Two people said to me this week, "I never would have believed it if you'd told me five years ago that so many people would be this excited to see Kraftwerk." One was a music writer and the other my roommate, both fans of the group.
Kraftwerk has made a massive comeback. It's not like they were ever even a little uncool, but it's surprising that people were willing to murder each other for a ticket to their upcoming MoMA retrospective, "1 2 3 4 5 6 7 8." Last night at Bayfront Park, Kraftwerk performed overlooking Biscayne Bay, just steps from where the Miami Heat play, at the 2012 Ultra Music Festival.
While Kraftwerk isn't the genesis of electronic music, the group is like the first fish that grew legs and danced. It's influenced most pop, hip-hop, and electronic music since and all of the EDM played at Ultra. It's safe to say that 98 percent of the crowd likely never saw Kraftwerk live before this show. It immediately became apparent why they've stood the test of time. They're fucking awesome. Everyone was just turning to each other saying, "Awesome!" And they were dancing.
The members of Kraftwerk have remained true to themselves, and what themselves are is progressive. Even last night, though not playing new content, they sounded fresh. They kept their early computer-graphic imagery in the stage visuals. Words from the songs flashed on the screen behind them. The four current members lined up next to each other mixing the best dance music heard at Bayfront Park that night. They wore bodysuits that probably had glowing graphs on them, but they might have just had neon lines. It was hard to see. "12345678" flashed on the screen behind them after they emerged, one by one.
Most of the visual elements were architectural -- as was the music -- and very meta. While Kraftwerk performed in front of us, there they were again as graphic images on the same podiums floating on the screen behind them.
"Computer World" was hypnotic and trippy. "The Robots" was a song that reappeared throughout the show. A house-sounding version of "Autobahn" was a crowd pleaser, and "Tour de France" was hard, fast, and ethereal at the same time. Things got dark with "Computer Love" transitioning into "Radioactivity." A montage with a loop from Herbie Hancock's "Rockit" kept people bouncing until "Music Non Stop," when the music stopped.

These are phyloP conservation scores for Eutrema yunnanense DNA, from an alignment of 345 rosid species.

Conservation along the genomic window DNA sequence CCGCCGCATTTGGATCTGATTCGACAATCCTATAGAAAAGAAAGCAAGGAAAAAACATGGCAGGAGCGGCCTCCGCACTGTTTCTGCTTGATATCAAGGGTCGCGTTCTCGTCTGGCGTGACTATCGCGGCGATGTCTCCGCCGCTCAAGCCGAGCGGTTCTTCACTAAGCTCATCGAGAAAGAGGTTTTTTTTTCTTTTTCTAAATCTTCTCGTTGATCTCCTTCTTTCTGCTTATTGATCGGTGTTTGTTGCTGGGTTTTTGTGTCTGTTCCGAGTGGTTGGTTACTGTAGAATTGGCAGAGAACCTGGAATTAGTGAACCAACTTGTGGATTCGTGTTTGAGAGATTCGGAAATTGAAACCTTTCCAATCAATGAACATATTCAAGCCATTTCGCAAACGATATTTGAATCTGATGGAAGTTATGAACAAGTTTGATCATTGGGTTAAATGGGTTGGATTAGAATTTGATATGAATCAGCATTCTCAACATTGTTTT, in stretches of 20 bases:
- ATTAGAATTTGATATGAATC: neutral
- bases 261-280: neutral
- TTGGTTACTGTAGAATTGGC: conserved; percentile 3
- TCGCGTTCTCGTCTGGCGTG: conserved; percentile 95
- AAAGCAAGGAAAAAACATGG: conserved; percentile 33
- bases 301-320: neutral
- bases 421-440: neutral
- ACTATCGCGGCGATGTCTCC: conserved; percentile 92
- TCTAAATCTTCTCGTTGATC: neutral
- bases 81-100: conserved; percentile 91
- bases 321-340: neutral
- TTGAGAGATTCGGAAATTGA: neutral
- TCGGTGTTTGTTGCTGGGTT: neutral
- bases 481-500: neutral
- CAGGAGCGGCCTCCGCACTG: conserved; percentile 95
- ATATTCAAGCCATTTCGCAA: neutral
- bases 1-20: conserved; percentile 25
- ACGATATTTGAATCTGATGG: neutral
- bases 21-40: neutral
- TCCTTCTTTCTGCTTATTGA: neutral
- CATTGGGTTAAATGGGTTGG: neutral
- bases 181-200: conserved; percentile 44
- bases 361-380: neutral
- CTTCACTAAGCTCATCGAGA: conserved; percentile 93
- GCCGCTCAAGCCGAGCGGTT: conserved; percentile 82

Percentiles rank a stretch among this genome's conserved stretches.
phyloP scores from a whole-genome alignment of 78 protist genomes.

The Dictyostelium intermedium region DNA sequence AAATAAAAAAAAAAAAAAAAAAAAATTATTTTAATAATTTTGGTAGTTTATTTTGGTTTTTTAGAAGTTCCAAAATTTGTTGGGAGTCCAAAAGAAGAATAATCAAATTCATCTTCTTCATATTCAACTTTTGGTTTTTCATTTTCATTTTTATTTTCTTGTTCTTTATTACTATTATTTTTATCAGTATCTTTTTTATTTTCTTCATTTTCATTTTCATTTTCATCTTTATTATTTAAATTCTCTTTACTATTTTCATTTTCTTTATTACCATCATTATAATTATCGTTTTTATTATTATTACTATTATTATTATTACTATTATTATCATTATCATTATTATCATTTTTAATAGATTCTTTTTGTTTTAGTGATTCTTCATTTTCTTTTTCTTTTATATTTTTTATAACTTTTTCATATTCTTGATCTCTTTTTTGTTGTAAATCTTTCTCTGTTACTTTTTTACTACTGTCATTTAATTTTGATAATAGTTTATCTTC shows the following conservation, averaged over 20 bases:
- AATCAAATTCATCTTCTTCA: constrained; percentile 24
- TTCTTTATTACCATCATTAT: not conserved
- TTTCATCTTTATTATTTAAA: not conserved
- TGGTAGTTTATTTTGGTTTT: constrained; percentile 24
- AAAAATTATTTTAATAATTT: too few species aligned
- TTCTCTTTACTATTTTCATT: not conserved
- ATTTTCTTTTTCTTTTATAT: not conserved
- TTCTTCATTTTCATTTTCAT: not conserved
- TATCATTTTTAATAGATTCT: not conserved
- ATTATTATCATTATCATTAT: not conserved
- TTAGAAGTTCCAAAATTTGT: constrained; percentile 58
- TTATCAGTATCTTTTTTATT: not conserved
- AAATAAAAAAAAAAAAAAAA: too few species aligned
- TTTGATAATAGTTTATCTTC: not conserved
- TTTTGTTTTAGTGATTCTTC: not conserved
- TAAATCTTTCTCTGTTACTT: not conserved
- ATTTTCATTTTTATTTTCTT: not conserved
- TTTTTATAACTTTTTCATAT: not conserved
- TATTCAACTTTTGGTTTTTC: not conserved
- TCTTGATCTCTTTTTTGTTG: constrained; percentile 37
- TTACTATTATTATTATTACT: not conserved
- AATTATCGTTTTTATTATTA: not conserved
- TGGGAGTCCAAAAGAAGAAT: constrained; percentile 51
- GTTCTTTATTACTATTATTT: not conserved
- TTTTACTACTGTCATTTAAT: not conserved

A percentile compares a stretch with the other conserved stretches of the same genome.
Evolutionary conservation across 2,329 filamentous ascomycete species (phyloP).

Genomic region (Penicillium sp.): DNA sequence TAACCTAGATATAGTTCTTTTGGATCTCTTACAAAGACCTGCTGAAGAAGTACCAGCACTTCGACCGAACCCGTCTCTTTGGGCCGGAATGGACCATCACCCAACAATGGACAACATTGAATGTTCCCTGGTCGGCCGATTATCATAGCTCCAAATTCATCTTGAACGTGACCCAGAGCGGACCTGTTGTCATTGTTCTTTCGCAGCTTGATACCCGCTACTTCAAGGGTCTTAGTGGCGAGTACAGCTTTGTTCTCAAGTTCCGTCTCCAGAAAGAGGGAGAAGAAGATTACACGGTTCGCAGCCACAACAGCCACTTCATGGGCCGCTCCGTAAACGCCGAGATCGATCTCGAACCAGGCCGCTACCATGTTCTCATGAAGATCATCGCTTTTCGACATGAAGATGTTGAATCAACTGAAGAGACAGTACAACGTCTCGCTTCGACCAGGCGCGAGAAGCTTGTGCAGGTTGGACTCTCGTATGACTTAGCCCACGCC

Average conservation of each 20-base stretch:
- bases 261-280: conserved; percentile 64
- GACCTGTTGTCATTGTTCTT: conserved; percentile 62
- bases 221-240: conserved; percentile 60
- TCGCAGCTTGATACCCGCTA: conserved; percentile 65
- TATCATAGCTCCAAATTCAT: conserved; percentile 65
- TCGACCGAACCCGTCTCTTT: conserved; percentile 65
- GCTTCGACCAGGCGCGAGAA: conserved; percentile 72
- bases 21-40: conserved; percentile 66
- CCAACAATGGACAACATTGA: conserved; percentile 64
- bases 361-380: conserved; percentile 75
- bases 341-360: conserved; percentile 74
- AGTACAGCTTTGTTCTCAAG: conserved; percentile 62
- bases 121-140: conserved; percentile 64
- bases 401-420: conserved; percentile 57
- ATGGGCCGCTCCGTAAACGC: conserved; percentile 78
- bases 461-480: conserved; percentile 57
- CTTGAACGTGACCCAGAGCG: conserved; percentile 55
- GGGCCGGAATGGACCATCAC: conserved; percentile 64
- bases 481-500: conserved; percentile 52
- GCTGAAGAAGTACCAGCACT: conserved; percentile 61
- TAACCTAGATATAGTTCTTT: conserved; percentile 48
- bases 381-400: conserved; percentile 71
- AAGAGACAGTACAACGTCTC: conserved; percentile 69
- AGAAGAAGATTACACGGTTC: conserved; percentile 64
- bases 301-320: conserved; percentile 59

Though during New Order, the crowd members were over 30 and sadly sparse, Kraftwerk played after dark, and the amphitheater was full for most of the show. Timing is everything at these festivals. Timing and darkness, when things glow better.
The four left the stage, one by one, ending the night with bows and a "Thank you. Good night." Really, the crowd should have been saying thank you to Kraftwerk for the best show of the night.
Overheard in the crowd: "Awesome."
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Personal bias: Being older than 30 helped make this extra special. It also made the Main Stage area virtually unbearable.
Liz has her master’s degree in religion from Florida State University. She has since written for publications and outlets such as Miami New Times, Rolling Stone, Pitchfork, Ocean Drive, the Huffington Post, NBC Miami, Time Out Miami, Insomniac, the Daily Dot, and the Atlantic. Liz spent three years as New Times Broward-Palm Beach’s music editor, was the weekend news editor at Inverse, and is currently the managing editor at Tom Tom Magazine.
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